If you live in Idaho, you’re no stranger to seeing colors on an air quality map. It seems like every year high school sports practices and other outdoor events get canceled or postponed due to “unhealthy” air quality. You may be familiar with each of the air quality colors, but now there’s a new color system that you need to be familiar with. 

Especially as Idaho gears up for a very uncomfortable string of triple digit days. At press time, the longest streak of triple digit weather in the Boise area stands at 9 days. It has happened in 2003, 2006, 2015 and most recently June 28-July 6, 2021.

READ MORE: 11 Things You Should Never Leave in Your Car on a Hot Idaho Day

There’s a very real possibility that we’ll break that record in the coming weeks. While the National Weather service only predicts high temperatures out seven days in advance, Weather Underground has their predictions posted through July 21. If their forecast is accurate, we could see 14 straight days of triple digits. Those temperatures can be extremely dangerous. 

Thermometer Reading One Hundred Degrees On A Weathered Wall Of Wooden Shingles
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The United States Department of Health and Human Services explains that in a typical year, about 702 Americans die from heat-related illness. In 2023, Phoenix alone saw more than 560 people die during a heatwave. The Texas Tribune reports that more than 300 people in the Lonestar State died due to extreme heat, too.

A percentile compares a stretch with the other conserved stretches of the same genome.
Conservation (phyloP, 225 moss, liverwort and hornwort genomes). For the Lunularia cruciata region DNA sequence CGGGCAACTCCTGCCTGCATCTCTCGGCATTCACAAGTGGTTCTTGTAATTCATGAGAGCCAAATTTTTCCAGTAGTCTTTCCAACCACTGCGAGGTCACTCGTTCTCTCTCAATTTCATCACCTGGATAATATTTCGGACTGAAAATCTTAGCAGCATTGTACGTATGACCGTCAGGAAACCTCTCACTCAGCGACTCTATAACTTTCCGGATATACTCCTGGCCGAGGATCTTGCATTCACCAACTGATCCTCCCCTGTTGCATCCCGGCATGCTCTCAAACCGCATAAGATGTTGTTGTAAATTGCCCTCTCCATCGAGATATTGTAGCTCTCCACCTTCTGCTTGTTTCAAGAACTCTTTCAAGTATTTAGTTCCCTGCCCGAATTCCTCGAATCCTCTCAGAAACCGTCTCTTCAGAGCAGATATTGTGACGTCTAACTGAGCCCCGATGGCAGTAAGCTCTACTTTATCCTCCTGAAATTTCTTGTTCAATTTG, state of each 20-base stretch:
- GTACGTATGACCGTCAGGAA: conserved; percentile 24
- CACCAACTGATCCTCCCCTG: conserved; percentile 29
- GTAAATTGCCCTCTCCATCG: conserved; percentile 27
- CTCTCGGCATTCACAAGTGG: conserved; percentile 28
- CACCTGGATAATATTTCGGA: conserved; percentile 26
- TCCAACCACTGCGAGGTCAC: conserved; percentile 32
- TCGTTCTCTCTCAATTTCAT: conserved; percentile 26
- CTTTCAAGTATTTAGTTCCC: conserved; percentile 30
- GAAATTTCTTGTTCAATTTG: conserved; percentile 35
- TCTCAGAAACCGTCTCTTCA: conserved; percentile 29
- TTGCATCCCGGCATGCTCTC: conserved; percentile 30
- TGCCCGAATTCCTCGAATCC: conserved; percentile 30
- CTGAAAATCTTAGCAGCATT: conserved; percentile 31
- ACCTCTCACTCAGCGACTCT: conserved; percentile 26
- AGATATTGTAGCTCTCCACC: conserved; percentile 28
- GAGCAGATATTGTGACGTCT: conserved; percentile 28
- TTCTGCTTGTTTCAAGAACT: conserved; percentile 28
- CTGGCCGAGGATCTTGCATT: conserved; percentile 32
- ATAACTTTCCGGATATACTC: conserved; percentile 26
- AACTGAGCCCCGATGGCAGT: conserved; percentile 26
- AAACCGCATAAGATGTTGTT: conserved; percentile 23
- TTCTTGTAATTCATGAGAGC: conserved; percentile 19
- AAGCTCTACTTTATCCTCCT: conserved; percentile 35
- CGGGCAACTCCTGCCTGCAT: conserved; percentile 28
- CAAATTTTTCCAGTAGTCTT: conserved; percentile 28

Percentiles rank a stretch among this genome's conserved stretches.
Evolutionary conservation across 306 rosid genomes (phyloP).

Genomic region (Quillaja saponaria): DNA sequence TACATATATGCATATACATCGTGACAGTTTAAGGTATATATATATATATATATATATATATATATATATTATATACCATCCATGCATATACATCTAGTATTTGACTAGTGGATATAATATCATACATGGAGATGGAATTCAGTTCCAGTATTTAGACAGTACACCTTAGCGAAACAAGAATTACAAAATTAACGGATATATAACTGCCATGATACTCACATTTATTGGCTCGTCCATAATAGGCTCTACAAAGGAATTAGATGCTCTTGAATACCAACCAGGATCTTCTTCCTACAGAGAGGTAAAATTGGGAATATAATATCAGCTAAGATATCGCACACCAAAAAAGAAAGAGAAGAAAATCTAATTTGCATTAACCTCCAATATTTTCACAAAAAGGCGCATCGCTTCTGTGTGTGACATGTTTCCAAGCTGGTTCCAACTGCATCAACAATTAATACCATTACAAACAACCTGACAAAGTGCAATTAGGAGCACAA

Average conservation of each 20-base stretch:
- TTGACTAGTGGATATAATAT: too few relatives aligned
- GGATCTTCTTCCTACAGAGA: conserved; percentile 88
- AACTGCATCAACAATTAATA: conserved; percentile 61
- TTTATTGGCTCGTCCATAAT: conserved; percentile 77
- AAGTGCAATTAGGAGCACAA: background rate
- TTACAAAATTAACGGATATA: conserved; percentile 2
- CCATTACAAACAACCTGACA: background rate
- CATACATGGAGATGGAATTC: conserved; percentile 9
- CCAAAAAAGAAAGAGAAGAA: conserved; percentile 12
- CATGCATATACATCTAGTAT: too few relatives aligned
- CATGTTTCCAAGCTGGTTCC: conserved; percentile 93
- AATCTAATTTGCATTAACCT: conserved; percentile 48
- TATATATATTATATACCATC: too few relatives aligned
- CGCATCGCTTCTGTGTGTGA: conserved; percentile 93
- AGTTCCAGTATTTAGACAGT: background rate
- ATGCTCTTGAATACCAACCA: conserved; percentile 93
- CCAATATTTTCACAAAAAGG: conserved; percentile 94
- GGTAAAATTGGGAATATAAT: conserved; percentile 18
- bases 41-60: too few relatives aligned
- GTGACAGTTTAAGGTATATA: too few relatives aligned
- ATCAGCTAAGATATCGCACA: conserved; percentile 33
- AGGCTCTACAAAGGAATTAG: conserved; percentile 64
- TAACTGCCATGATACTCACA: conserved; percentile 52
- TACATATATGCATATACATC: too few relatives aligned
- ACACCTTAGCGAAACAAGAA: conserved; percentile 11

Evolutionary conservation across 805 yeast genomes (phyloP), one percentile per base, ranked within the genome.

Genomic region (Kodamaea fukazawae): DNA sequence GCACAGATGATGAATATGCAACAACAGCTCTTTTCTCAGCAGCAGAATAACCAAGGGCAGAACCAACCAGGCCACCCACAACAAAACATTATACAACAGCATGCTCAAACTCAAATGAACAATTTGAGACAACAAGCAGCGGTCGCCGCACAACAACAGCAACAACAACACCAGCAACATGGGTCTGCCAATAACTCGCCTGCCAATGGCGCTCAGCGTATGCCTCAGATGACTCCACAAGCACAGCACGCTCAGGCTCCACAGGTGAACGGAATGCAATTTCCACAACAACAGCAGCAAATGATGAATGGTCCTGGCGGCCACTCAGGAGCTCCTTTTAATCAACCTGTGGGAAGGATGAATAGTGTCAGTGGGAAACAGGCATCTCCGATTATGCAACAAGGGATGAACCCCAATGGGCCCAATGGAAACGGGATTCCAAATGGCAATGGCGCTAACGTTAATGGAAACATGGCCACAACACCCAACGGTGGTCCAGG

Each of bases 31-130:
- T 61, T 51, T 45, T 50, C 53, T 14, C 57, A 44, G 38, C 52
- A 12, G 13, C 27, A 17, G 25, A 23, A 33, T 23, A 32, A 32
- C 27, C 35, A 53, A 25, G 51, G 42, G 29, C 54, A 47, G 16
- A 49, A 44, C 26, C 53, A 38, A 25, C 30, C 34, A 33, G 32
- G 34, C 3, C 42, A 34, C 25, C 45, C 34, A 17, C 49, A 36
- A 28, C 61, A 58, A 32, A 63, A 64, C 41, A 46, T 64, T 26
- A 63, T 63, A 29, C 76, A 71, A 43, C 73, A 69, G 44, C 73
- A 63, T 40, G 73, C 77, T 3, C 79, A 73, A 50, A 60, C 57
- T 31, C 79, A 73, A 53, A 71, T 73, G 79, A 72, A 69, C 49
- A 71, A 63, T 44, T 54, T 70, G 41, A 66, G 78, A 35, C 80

That’s why the National Oceanic and Atmospheric Administration and CDC are teaming up for a new experimental HeatRisk map in 2024. The whole goal is to provide a forecast of how dangerous heat could impact activities over a 24-hour period. To make that forecast, they look at how unusual the temperature is for the time of year, the duration of heat during the day and night and if the temperatures could post a risk of heat-related impacts based on data from the CDC. 

NOAA.gov
NOAA.gov
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The map officially debuted at the beginning of May and the forecast is shown using a color system similar to the one you know for air quality. The colors are green, yellow, orange, red and magenta. 

Stay Inside If You See This Color on the HeatRisk Map

Traditionally, people think that the color red represents the worst case scenario on weather maps, magenta is the worst color on the HeatRisk Map. Magenta means “extreme” which the NOAA describes as:

This level of rare and/or long-duration extreme heat with little to no overnight relief affects anyone without effective cooling and/or adequate hydration. Impacts likely in most health systems, heat-sensitive industries and infrastructure. 

In other words, when Boise DOES end up in the magenta this summer (most likely this week), these are the days that you’ll want to skip that afternoon walk on the Greenbelt. Stay inside and enjoy the AC. Wear light-colored and light weight clothes if you have to be outside and keep yourself as hydrated as possible.

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As you’re watching your hydration, make sure you’re getting the proper amount of electrolytes, too. This author is prone to heat-related illness and once washed all the salt out of her body by drinking nothing but water leading up to an evening cross country race on a hot day. She collapsed at the finish line. 0/5 stars. Do not recommend. 

11 Things You Should Never Leave in Your Car on a Hot Idaho Day

From fire hazards to burns, there are good reasons why these things should NEVER be left in your vehicle on a hot summer day in Idaho.

Gallery Credit: Michelle Heart

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